Trials and tribulations of the vertically blessed

6’1”. That is the answer to the question I’m sure you were just about to ask me: “How tall are you?” Or maybe you were just about to make the enlightening comment: “Wow, you’re tall.” Maybe your five-foot self is experiencing a small twinge of jealousy.  Or maybe you are wondering why a person gifted with the grace of height would ever complain.  But, before you offer me cheesecake in exchange for three extra inches (yes, this is a true story), here are a few downsides that you should know:

1. Plane rides are awful.

Curse whoever sits in front of me  on airplanes and feels the urge to recline his or her seat into my legs.  Can’t you see that my knees are already in my face?  Now, I give you my (semi) fool-proof strategy: use your knees to prevent said selfish person from reclining their chair.  It will either end in a victory, as the person gives up and assumes his or her recliner is broken, or with you panting and pissed off, while your tray table digs into your stomach.

2. You are always in the back of photos.  Always.

I would like to meet just one photographer who asks the tall people to come to the front. Granted, if this occurred, the photo would probably just show my smiling face, but would that really be so bad? On the bright side, you are usually saved from the passive aggressive measuring of height back to back. Because whether you are 5’6” or 5’7” will determine the quality of our group photo. But don’t mind me, I’ll just be chilling in the back row.   

3. Wearing heels is a constant battle.

Let’s go back to eighth grade graduation, when I made the controversial decision to wear one inch wedges. Innocent me was unprepared for the backlash that ensued. Wearing heels when you already surpass six feet does not exactly make you popular among your vertically challenged friends. But you get the final laugh when you watch other girls teetering along with blisters. And that, my friends, is karma.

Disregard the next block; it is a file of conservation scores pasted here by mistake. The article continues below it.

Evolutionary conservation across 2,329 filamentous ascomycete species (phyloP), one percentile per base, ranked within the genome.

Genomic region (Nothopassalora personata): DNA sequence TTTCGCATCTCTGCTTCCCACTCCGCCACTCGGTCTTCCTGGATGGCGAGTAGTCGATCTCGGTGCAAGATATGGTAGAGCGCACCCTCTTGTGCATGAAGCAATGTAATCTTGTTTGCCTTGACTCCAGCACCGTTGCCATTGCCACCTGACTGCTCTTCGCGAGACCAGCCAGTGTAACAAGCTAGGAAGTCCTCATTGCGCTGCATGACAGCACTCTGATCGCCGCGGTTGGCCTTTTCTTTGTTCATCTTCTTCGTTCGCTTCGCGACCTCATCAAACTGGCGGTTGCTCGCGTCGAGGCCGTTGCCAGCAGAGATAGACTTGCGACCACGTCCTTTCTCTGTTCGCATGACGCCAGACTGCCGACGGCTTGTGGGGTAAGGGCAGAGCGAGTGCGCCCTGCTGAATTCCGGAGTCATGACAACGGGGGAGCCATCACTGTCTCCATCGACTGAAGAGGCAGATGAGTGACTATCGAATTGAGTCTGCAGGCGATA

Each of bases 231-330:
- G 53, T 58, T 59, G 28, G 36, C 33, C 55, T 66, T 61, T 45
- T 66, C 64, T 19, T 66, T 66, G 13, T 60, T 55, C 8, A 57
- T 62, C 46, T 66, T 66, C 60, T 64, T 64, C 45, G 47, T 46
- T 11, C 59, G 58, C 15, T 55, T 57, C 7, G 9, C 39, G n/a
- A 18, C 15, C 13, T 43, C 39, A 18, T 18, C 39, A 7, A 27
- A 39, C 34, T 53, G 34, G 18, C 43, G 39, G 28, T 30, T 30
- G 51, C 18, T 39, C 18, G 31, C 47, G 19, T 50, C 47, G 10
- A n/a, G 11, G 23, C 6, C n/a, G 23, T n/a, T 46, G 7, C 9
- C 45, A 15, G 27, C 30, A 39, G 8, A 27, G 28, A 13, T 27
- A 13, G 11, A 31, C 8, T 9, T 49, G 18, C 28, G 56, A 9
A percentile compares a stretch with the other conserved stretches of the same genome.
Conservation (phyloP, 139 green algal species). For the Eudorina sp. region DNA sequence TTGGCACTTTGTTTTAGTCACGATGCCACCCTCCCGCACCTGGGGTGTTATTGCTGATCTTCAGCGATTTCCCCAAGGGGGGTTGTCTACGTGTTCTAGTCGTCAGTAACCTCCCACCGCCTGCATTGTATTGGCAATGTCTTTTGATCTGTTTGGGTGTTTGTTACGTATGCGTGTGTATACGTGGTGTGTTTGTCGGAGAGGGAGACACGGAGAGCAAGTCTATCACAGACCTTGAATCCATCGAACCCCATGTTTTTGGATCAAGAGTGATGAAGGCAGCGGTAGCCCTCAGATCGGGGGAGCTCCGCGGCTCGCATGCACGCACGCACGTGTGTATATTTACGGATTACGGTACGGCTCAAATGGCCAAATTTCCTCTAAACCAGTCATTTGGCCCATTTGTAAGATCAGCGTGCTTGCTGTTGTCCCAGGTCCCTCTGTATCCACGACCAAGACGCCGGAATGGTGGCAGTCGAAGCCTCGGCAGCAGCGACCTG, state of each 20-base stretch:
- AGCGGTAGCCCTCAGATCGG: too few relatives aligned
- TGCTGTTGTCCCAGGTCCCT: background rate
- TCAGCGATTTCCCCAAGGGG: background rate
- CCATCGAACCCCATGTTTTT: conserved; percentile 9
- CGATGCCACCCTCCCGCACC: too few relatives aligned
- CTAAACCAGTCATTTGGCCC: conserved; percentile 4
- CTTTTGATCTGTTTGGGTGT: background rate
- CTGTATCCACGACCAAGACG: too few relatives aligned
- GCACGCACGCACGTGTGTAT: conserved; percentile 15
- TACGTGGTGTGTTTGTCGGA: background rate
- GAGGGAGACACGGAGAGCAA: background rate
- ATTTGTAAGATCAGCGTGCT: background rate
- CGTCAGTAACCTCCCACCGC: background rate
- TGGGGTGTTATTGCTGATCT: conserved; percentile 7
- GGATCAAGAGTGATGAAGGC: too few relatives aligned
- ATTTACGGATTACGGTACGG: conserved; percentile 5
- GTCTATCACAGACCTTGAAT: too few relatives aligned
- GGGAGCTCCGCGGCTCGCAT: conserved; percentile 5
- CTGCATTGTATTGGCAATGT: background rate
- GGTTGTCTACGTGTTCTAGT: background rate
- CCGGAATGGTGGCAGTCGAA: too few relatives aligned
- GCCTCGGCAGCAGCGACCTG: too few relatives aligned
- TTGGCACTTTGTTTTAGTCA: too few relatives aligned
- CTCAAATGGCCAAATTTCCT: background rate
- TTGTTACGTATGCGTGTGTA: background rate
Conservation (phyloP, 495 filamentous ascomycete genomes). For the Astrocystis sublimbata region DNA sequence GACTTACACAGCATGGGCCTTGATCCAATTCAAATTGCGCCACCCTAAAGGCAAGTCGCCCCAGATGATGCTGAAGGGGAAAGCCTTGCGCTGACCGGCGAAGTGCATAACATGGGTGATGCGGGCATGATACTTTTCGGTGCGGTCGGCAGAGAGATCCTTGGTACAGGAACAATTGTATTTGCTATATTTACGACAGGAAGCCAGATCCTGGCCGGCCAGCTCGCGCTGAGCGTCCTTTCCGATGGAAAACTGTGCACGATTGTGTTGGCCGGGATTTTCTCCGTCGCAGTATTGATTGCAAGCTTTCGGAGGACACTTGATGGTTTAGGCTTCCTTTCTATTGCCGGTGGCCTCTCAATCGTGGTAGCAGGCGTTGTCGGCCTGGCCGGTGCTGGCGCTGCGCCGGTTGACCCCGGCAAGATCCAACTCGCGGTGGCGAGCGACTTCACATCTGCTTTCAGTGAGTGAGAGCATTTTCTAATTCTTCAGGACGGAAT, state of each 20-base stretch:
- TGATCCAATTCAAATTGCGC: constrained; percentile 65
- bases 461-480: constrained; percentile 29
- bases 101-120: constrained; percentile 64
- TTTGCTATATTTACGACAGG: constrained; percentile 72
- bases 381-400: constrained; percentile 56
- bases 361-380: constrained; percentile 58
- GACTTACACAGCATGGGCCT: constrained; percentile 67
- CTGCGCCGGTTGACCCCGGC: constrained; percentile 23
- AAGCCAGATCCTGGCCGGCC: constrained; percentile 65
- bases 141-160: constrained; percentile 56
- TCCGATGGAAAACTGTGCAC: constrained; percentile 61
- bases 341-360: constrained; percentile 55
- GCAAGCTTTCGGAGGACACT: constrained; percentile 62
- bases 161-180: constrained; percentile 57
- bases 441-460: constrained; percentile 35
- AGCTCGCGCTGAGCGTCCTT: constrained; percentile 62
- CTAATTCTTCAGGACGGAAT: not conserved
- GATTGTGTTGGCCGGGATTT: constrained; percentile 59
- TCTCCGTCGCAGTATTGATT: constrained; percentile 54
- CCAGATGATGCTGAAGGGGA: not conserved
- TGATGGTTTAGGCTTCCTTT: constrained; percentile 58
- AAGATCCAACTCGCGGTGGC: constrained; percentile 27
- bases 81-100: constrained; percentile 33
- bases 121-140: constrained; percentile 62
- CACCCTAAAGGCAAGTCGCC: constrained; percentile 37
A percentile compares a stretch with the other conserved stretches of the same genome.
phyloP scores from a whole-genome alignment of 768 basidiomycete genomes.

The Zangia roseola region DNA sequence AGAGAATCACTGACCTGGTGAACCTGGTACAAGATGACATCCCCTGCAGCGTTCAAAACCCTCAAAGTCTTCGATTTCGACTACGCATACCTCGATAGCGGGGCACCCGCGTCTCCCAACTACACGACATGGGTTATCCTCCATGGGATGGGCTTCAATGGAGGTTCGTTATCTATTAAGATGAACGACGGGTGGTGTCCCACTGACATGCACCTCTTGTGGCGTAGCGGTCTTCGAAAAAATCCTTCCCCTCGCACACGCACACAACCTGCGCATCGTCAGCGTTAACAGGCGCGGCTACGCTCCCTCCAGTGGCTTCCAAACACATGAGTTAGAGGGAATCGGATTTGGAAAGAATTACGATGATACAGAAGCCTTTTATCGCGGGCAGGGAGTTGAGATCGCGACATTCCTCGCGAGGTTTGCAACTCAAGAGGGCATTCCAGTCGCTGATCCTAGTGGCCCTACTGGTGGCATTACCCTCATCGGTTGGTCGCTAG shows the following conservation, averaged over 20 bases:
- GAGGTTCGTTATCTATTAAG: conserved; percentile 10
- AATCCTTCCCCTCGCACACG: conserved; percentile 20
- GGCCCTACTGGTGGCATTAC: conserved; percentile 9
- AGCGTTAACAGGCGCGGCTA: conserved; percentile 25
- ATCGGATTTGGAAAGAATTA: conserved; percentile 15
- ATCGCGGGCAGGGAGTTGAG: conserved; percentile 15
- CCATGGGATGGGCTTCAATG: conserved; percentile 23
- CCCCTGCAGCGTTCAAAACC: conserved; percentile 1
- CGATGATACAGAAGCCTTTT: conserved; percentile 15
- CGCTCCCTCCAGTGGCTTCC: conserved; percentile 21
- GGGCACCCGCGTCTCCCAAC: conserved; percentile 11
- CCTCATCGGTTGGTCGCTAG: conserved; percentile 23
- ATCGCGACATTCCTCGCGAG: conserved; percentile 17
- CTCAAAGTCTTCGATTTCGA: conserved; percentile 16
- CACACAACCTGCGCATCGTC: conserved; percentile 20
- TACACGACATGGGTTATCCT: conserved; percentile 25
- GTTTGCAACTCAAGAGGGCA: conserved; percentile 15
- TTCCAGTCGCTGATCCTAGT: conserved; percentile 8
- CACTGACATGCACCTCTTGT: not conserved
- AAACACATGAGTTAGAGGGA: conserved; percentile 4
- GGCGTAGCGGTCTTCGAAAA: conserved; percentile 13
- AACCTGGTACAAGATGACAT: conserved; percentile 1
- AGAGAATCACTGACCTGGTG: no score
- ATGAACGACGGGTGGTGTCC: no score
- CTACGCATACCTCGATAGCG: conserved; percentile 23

4. The Shirt/Dress Dilemma.

Is it a shirt or is it a dress? This existential crisis was described in the previous “Short People Problems” column. Yet, this is a tragedy encountered by us, tall folk, as well.  Say you find the dress of your dreams, only to discover that this article of clothing is a bit questionable. It looks like a long shirt. Do you wear pants, leggings or tights? Don’t ask me. I can’t solve all of your problems.

5.  No, I can’t dunk.

I sincerely feel sorry for anyone north of six feet who had exactly zero talent in sports. The next question after “How tall are you?” is sure to be “Do you play sports?” and no one wants to be that awkward person to shake his or her head. But sometimes this assumption goes a little too far. Take my encounter in seventh grade, when a random classmate asked if I could dunk and I had to be that awkward person who shakes her head with embarrasment. We tall folk need to draw awareness to the cruel stereotype that says every tall person plays basketball like LeBron James. If I did, I would probably already be competing against Brittney Griner in the Women’s National Basketball Association (not that anyone cares to watch women’s basketball, but that is another rant altogether). As you can see, I am just a lowly high school student struggling to survive in the cruel world that expects too much of my athletic ability.

So next time you complain about your lowly stature, just understand the pain that you would endure as a tall person. Maybe you’ll want to take back that cheesecake offer (I swear this is a factual conversation).Foronline